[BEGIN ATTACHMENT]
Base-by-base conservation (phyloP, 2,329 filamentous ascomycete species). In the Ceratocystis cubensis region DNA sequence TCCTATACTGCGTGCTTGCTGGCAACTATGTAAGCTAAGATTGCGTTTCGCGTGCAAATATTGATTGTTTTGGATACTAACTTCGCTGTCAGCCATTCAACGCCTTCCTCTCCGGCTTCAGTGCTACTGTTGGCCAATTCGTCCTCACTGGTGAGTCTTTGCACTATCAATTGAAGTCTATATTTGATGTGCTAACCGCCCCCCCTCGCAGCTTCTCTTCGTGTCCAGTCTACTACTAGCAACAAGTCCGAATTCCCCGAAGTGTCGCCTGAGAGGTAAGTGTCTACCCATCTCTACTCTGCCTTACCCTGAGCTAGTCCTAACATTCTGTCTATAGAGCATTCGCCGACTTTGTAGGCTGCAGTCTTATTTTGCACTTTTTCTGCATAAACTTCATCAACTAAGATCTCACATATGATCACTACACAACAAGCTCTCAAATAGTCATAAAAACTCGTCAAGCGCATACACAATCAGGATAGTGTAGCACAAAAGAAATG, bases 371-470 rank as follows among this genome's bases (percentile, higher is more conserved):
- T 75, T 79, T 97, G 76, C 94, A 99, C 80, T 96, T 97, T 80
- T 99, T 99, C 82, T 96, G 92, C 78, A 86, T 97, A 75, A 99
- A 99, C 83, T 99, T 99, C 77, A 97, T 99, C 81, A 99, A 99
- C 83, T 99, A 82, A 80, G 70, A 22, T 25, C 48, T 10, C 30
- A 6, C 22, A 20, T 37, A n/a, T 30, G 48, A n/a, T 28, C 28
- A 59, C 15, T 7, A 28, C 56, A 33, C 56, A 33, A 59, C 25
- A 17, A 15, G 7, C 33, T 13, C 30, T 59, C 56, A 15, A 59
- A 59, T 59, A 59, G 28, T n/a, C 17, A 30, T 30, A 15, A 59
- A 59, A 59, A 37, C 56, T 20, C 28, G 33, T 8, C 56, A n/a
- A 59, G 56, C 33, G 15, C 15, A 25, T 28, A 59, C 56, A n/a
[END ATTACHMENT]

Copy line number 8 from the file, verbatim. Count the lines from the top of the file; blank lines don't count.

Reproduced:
- A 17, A 15, G 7, C 33, T 13, C 30, T 59, C 56, A 15, A 59